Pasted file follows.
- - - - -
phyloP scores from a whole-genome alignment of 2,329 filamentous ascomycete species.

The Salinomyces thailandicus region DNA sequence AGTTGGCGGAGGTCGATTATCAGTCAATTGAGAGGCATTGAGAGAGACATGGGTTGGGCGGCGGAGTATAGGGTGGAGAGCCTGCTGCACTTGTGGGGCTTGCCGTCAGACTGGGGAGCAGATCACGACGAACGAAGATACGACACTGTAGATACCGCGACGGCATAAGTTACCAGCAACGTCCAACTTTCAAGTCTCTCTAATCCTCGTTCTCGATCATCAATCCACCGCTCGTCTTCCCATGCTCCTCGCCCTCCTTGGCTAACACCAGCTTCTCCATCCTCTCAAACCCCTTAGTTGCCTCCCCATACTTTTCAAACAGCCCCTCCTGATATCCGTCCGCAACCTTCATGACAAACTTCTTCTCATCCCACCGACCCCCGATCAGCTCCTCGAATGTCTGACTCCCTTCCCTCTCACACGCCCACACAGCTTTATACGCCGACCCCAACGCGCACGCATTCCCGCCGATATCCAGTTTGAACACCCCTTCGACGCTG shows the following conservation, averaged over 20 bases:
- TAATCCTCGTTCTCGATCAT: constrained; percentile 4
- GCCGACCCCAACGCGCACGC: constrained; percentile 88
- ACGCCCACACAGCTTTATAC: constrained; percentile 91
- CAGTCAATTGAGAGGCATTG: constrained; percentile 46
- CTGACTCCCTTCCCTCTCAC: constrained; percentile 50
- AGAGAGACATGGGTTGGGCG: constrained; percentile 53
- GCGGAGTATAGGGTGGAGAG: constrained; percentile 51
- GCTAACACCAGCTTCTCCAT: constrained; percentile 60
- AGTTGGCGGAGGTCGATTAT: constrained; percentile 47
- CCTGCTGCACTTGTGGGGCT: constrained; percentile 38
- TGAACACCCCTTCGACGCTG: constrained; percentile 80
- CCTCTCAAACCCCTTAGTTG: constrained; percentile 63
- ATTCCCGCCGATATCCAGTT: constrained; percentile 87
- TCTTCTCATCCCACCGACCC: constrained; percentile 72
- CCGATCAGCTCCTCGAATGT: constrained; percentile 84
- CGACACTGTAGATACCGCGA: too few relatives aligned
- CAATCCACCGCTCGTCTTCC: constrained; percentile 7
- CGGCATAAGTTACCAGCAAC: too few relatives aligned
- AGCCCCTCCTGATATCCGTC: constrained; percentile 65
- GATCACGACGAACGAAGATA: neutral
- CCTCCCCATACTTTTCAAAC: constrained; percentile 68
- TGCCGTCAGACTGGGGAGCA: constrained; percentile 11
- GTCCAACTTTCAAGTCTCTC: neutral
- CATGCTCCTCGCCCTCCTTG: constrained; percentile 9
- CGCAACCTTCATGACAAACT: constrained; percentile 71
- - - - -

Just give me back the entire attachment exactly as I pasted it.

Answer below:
phyloP scores from a whole-genome alignment of 2,329 filamentous ascomycete species.

The Salinomyces thailandicus region DNA sequence AGTTGGCGGAGGTCGATTATCAGTCAATTGAGAGGCATTGAGAGAGACATGGGTTGGGCGGCGGAGTATAGGGTGGAGAGCCTGCTGCACTTGTGGGGCTTGCCGTCAGACTGGGGAGCAGATCACGACGAACGAAGATACGACACTGTAGATACCGCGACGGCATAAGTTACCAGCAACGTCCAACTTTCAAGTCTCTCTAATCCTCGTTCTCGATCATCAATCCACCGCTCGTCTTCCCATGCTCCTCGCCCTCCTTGGCTAACACCAGCTTCTCCATCCTCTCAAACCCCTTAGTTGCCTCCCCATACTTTTCAAACAGCCCCTCCTGATATCCGTCCGCAACCTTCATGACAAACTTCTTCTCATCCCACCGACCCCCGATCAGCTCCTCGAATGTCTGACTCCCTTCCCTCTCACACGCCCACACAGCTTTATACGCCGACCCCAACGCGCACGCATTCCCGCCGATATCCAGTTTGAACACCCCTTCGACGCTG shows the following conservation, averaged over 20 bases:
- TAATCCTCGTTCTCGATCAT: constrained; percentile 4
- GCCGACCCCAACGCGCACGC: constrained; percentile 88
- ACGCCCACACAGCTTTATAC: constrained; percentile 91
- CAGTCAATTGAGAGGCATTG: constrained; percentile 46
- CTGACTCCCTTCCCTCTCAC: constrained; percentile 50
- AGAGAGACATGGGTTGGGCG: constrained; percentile 53
- GCGGAGTATAGGGTGGAGAG: constrained; percentile 51
- GCTAACACCAGCTTCTCCAT: constrained; percentile 60
- AGTTGGCGGAGGTCGATTAT: constrained; percentile 47
- CCTGCTGCACTTGTGGGGCT: constrained; percentile 38
- TGAACACCCCTTCGACGCTG: constrained; percentile 80
- CCTCTCAAACCCCTTAGTTG: constrained; percentile 63
- ATTCCCGCCGATATCCAGTT: constrained; percentile 87
- TCTTCTCATCCCACCGACCC: constrained; percentile 72
- CCGATCAGCTCCTCGAATGT: constrained; percentile 84
- CGACACTGTAGATACCGCGA: too few relatives aligned
- CAATCCACCGCTCGTCTTCC: constrained; percentile 7
- CGGCATAAGTTACCAGCAAC: too few relatives aligned
- AGCCCCTCCTGATATCCGTC: constrained; percentile 65
- GATCACGACGAACGAAGATA: neutral
- CCTCCCCATACTTTTCAAAC: constrained; percentile 68
- TGCCGTCAGACTGGGGAGCA: constrained; percentile 11
- GTCCAACTTTCAAGTCTCTC: neutral
- CATGCTCCTCGCCCTCCTTG: constrained; percentile 9
- CGCAACCTTCATGACAAACT: constrained; percentile 71